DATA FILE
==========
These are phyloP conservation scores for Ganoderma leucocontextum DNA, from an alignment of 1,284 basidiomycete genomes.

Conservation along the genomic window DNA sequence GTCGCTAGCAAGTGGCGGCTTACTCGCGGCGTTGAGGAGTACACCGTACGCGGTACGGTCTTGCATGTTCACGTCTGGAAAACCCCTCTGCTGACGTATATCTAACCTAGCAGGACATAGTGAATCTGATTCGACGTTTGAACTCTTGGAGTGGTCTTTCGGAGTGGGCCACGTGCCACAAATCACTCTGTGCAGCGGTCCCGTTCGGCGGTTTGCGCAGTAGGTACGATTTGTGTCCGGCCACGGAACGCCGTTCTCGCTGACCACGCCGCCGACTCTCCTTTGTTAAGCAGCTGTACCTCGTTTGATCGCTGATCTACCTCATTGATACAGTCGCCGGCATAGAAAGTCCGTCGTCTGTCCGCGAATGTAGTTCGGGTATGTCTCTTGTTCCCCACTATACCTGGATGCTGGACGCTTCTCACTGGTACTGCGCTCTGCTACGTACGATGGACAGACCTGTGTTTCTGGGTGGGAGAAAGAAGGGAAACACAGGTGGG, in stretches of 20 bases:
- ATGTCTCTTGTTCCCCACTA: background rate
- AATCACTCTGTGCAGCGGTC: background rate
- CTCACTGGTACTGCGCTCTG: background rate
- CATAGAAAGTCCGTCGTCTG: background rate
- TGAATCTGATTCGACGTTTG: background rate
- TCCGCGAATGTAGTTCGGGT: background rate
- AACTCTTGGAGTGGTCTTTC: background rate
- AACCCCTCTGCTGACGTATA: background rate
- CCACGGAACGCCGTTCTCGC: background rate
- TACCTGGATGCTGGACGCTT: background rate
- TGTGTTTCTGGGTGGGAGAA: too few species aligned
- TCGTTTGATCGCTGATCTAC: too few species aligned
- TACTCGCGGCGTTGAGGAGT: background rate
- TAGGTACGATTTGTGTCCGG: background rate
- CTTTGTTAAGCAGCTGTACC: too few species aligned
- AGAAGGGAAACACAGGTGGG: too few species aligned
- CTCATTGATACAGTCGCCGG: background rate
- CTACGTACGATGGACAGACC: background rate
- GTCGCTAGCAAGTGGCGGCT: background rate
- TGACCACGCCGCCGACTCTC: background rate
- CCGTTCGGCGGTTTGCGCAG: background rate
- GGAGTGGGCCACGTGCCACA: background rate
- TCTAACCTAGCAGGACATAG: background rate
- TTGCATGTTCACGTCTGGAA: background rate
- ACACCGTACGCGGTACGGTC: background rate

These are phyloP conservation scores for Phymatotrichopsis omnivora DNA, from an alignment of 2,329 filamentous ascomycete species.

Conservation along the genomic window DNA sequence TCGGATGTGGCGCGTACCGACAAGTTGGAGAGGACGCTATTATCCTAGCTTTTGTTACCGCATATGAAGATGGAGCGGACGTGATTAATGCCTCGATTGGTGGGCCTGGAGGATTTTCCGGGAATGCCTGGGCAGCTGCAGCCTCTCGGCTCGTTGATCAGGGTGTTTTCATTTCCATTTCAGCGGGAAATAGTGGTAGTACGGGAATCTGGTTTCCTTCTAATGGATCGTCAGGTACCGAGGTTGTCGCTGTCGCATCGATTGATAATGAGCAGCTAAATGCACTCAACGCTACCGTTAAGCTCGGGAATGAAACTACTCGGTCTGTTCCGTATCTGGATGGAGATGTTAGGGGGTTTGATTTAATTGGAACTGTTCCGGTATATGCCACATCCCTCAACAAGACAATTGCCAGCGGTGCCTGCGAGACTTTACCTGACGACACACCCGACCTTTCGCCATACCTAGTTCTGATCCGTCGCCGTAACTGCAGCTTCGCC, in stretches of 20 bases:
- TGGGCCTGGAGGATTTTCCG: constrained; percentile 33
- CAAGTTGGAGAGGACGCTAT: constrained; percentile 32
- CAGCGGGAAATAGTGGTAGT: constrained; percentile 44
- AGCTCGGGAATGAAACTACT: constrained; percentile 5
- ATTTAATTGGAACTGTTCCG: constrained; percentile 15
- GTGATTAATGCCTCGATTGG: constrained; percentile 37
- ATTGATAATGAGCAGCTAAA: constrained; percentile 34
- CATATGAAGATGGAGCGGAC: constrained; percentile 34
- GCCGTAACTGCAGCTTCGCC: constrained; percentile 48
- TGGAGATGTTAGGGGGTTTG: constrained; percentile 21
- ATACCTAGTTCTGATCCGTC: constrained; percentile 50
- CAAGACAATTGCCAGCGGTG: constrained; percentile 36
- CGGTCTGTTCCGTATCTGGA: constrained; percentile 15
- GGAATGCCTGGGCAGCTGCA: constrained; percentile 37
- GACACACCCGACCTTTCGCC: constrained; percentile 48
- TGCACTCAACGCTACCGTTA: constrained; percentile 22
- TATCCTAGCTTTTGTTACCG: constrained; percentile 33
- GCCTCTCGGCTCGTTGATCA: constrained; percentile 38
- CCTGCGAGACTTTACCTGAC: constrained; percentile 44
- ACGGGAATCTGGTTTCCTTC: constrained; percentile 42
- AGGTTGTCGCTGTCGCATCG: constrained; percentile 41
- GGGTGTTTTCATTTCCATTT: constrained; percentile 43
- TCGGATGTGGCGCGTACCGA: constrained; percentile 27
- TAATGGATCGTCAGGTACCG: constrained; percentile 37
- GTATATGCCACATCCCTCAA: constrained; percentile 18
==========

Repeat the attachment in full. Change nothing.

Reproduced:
These are phyloP conservation scores for Ganoderma leucocontextum DNA, from an alignment of 1,284 basidiomycete genomes.

Conservation along the genomic window DNA sequence GTCGCTAGCAAGTGGCGGCTTACTCGCGGCGTTGAGGAGTACACCGTACGCGGTACGGTCTTGCATGTTCACGTCTGGAAAACCCCTCTGCTGACGTATATCTAACCTAGCAGGACATAGTGAATCTGATTCGACGTTTGAACTCTTGGAGTGGTCTTTCGGAGTGGGCCACGTGCCACAAATCACTCTGTGCAGCGGTCCCGTTCGGCGGTTTGCGCAGTAGGTACGATTTGTGTCCGGCCACGGAACGCCGTTCTCGCTGACCACGCCGCCGACTCTCCTTTGTTAAGCAGCTGTACCTCGTTTGATCGCTGATCTACCTCATTGATACAGTCGCCGGCATAGAAAGTCCGTCGTCTGTCCGCGAATGTAGTTCGGGTATGTCTCTTGTTCCCCACTATACCTGGATGCTGGACGCTTCTCACTGGTACTGCGCTCTGCTACGTACGATGGACAGACCTGTGTTTCTGGGTGGGAGAAAGAAGGGAAACACAGGTGGG, in stretches of 20 bases:
- ATGTCTCTTGTTCCCCACTA: background rate
- AATCACTCTGTGCAGCGGTC: background rate
- CTCACTGGTACTGCGCTCTG: background rate
- CATAGAAAGTCCGTCGTCTG: background rate
- TGAATCTGATTCGACGTTTG: background rate
- TCCGCGAATGTAGTTCGGGT: background rate
- AACTCTTGGAGTGGTCTTTC: background rate
- AACCCCTCTGCTGACGTATA: background rate
- CCACGGAACGCCGTTCTCGC: background rate
- TACCTGGATGCTGGACGCTT: background rate
- TGTGTTTCTGGGTGGGAGAA: too few species aligned
- TCGTTTGATCGCTGATCTAC: too few species aligned
- TACTCGCGGCGTTGAGGAGT: background rate
- TAGGTACGATTTGTGTCCGG: background rate
- CTTTGTTAAGCAGCTGTACC: too few species aligned
- AGAAGGGAAACACAGGTGGG: too few species aligned
- CTCATTGATACAGTCGCCGG: background rate
- CTACGTACGATGGACAGACC: background rate
- GTCGCTAGCAAGTGGCGGCT: background rate
- TGACCACGCCGCCGACTCTC: background rate
- CCGTTCGGCGGTTTGCGCAG: background rate
- GGAGTGGGCCACGTGCCACA: background rate
- TCTAACCTAGCAGGACATAG: background rate
- TTGCATGTTCACGTCTGGAA: background rate
- ACACCGTACGCGGTACGGTC: background rate

These are phyloP conservation scores for Phymatotrichopsis omnivora DNA, from an alignment of 2,329 filamentous ascomycete species.

Conservation along the genomic window DNA sequence TCGGATGTGGCGCGTACCGACAAGTTGGAGAGGACGCTATTATCCTAGCTTTTGTTACCGCATATGAAGATGGAGCGGACGTGATTAATGCCTCGATTGGTGGGCCTGGAGGATTTTCCGGGAATGCCTGGGCAGCTGCAGCCTCTCGGCTCGTTGATCAGGGTGTTTTCATTTCCATTTCAGCGGGAAATAGTGGTAGTACGGGAATCTGGTTTCCTTCTAATGGATCGTCAGGTACCGAGGTTGTCGCTGTCGCATCGATTGATAATGAGCAGCTAAATGCACTCAACGCTACCGTTAAGCTCGGGAATGAAACTACTCGGTCTGTTCCGTATCTGGATGGAGATGTTAGGGGGTTTGATTTAATTGGAACTGTTCCGGTATATGCCACATCCCTCAACAAGACAATTGCCAGCGGTGCCTGCGAGACTTTACCTGACGACACACCCGACCTTTCGCCATACCTAGTTCTGATCCGTCGCCGTAACTGCAGCTTCGCC, in stretches of 20 bases:
- TGGGCCTGGAGGATTTTCCG: constrained; percentile 33
- CAAGTTGGAGAGGACGCTAT: constrained; percentile 32
- CAGCGGGAAATAGTGGTAGT: constrained; percentile 44
- AGCTCGGGAATGAAACTACT: constrained; percentile 5
- ATTTAATTGGAACTGTTCCG: constrained; percentile 15
- GTGATTAATGCCTCGATTGG: constrained; percentile 37
- ATTGATAATGAGCAGCTAAA: constrained; percentile 34
- CATATGAAGATGGAGCGGAC: constrained; percentile 34
- GCCGTAACTGCAGCTTCGCC: constrained; percentile 48
- TGGAGATGTTAGGGGGTTTG: constrained; percentile 21
- ATACCTAGTTCTGATCCGTC: constrained; percentile 50
- CAAGACAATTGCCAGCGGTG: constrained; percentile 36
- CGGTCTGTTCCGTATCTGGA: constrained; percentile 15
- GGAATGCCTGGGCAGCTGCA: constrained; percentile 37
- GACACACCCGACCTTTCGCC: constrained; percentile 48
- TGCACTCAACGCTACCGTTA: constrained; percentile 22
- TATCCTAGCTTTTGTTACCG: constrained; percentile 33
- GCCTCTCGGCTCGTTGATCA: constrained; percentile 38
- CCTGCGAGACTTTACCTGAC: constrained; percentile 44
- ACGGGAATCTGGTTTCCTTC: constrained; percentile 42
- AGGTTGTCGCTGTCGCATCG: constrained; percentile 41
- GGGTGTTTTCATTTCCATTT: constrained; percentile 43
- TCGGATGTGGCGCGTACCGA: constrained; percentile 27
- TAATGGATCGTCAGGTACCG: constrained; percentile 37
- GTATATGCCACATCCCTCAA: constrained; percentile 18